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Have You Hugged a Punk Today?


Fury's Hour : a (sort-of) punk manifesto by Warren Kinsella

A manifesto is a declaration of principles, usually of a political nature. And Kinsella, who still plays in a punk band when not busy being a (Toronto) lawyer and politico, writes this manifesto to discover what punk was, what it is, it's future, and where he and the other old farts fit in, since punk was founded in part on the principle that you can't trust anyone over thirty.

Kinsella talking about punk music is a lot like Nick Hornby talking about alt rock - the songs and musicians are described in relation to their audience and his experiences of them (like meeting Joe f**king Strummer), and the direct influence they (their music and personalities) had on all those angry punk kids.

But Kinsella brings more to the table than music nerd angst - because punk isn't just about being pissed at mom and dad, it's about being pissed at 'the man' and 'the system' and everything little thing wrong with the world, and it's about shouting until something gets done. His history of punk music is tied to the history of punk as a movement and a political ethic, springing from class and race conflict as well as aggravation with the bland meaninglessness of top-forty hits.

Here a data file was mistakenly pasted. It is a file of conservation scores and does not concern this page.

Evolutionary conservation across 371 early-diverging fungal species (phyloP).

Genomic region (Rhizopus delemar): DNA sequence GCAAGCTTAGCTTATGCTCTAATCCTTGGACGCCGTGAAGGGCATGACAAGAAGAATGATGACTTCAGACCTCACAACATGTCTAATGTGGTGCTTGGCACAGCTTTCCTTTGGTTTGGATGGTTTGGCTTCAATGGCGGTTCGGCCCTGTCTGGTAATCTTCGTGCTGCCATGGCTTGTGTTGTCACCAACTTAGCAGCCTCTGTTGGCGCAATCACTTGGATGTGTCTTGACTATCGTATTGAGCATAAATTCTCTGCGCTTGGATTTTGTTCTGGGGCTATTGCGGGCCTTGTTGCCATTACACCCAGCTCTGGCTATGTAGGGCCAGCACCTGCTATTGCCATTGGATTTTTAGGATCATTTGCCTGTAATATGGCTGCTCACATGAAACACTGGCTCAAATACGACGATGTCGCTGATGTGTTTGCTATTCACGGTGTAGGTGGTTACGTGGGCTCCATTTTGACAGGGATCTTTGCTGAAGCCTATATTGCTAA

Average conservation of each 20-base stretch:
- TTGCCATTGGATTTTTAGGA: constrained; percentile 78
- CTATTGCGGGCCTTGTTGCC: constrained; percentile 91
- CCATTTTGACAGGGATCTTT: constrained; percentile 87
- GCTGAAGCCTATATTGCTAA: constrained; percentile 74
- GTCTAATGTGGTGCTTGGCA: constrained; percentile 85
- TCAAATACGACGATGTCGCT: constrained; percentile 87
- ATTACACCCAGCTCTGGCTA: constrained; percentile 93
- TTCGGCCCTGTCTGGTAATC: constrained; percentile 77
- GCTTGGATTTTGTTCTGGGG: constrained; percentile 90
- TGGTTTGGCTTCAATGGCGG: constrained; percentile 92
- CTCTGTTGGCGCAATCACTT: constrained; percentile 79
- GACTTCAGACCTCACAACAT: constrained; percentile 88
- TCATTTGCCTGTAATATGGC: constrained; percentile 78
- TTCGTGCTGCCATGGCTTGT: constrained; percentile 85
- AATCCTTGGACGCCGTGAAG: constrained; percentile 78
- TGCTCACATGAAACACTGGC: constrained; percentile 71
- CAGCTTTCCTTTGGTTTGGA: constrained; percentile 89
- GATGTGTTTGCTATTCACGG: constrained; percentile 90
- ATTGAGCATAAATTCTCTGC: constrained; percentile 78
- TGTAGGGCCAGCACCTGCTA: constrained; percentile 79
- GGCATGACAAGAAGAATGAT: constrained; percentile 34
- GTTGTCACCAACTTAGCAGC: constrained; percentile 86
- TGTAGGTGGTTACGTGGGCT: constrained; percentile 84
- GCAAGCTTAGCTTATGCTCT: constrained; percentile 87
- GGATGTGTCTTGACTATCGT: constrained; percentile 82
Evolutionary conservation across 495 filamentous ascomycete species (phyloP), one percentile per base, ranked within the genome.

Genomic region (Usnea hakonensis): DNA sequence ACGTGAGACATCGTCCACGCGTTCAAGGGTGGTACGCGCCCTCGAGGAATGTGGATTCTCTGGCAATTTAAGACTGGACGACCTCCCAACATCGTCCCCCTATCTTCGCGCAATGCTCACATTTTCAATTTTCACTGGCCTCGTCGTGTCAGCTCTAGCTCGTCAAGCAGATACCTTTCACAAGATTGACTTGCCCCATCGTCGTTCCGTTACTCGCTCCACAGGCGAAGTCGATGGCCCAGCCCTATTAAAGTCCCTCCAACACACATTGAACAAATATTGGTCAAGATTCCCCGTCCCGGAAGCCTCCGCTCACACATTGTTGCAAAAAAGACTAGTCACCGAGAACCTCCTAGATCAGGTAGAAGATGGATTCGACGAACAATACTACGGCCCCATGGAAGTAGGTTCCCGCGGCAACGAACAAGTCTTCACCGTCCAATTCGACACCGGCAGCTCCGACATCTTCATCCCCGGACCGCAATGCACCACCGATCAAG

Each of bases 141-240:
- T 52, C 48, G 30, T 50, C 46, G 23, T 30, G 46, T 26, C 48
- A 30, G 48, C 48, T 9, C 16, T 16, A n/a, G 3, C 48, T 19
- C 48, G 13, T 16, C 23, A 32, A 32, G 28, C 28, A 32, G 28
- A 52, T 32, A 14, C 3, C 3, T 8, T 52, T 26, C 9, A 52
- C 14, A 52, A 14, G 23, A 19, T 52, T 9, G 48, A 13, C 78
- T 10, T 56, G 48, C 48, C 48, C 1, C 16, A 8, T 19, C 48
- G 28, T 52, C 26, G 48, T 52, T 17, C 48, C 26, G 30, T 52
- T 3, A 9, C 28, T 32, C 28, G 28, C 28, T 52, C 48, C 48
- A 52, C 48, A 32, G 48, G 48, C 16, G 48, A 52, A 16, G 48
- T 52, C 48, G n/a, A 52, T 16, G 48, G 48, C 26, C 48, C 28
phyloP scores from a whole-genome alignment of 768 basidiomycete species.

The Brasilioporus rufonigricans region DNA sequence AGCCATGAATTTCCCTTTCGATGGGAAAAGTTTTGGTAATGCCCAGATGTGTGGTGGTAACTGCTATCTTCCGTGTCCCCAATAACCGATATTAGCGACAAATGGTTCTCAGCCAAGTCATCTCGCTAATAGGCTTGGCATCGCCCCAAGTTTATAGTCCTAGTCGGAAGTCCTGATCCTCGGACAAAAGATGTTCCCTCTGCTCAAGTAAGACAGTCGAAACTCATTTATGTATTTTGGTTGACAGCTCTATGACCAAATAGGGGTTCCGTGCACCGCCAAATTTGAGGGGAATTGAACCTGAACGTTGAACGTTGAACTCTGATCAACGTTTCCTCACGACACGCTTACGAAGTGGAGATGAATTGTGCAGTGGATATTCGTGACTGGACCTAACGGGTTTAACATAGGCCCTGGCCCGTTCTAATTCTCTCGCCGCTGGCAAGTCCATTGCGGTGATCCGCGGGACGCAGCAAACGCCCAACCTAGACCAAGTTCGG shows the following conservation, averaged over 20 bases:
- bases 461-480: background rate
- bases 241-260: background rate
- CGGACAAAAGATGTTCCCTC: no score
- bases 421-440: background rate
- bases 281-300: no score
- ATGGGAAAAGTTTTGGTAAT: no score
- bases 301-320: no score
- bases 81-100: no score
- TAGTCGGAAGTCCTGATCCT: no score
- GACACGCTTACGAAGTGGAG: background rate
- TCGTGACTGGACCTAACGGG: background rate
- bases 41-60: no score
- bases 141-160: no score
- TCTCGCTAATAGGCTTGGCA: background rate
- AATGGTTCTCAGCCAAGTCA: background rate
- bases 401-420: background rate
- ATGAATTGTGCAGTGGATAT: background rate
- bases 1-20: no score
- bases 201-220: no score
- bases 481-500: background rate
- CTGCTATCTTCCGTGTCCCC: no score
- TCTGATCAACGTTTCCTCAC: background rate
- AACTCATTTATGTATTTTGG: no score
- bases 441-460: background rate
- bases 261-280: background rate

A lot of young punks these days come in bass-ackwards - getting to the Ramones and the Clash after listening to Green Day and wondering why they like Blink-182 so much. Kinsella wonders if punk has now been entirely co-opted by capitalism, if all of the rebellion has been reduced to clever slogans on tee-shirts and over-produced three-chord songs. In interviews with everyone from Johnny Rotten to Good Charlotte, the evolution of punk is considered, focusing mostly on where it goes from here, if it still even truly exists.

Perhaps the most unusual assertion Kinsella adopts is punk's ultimate optimism and hope. In discussing the musical and political roots of punk and his own personal response to it's ethic and aesthetic, he infuses the reader with the same enthusiasm.

I enjoyed reading Fury's Hour immensely - Kinsella's inclusive conversational style avoids music journalism snobbery and his passion for the subject matter is contagious. Kinsella urges the reader to embrace their inner punk, to get out and do something. Now all I need is a guitar.

(An additional bonus - reading the advance copy while on vacation really confused my grandparents)

Fury's Hour is published by Random House and will be released in August, in paperback, for $27.00


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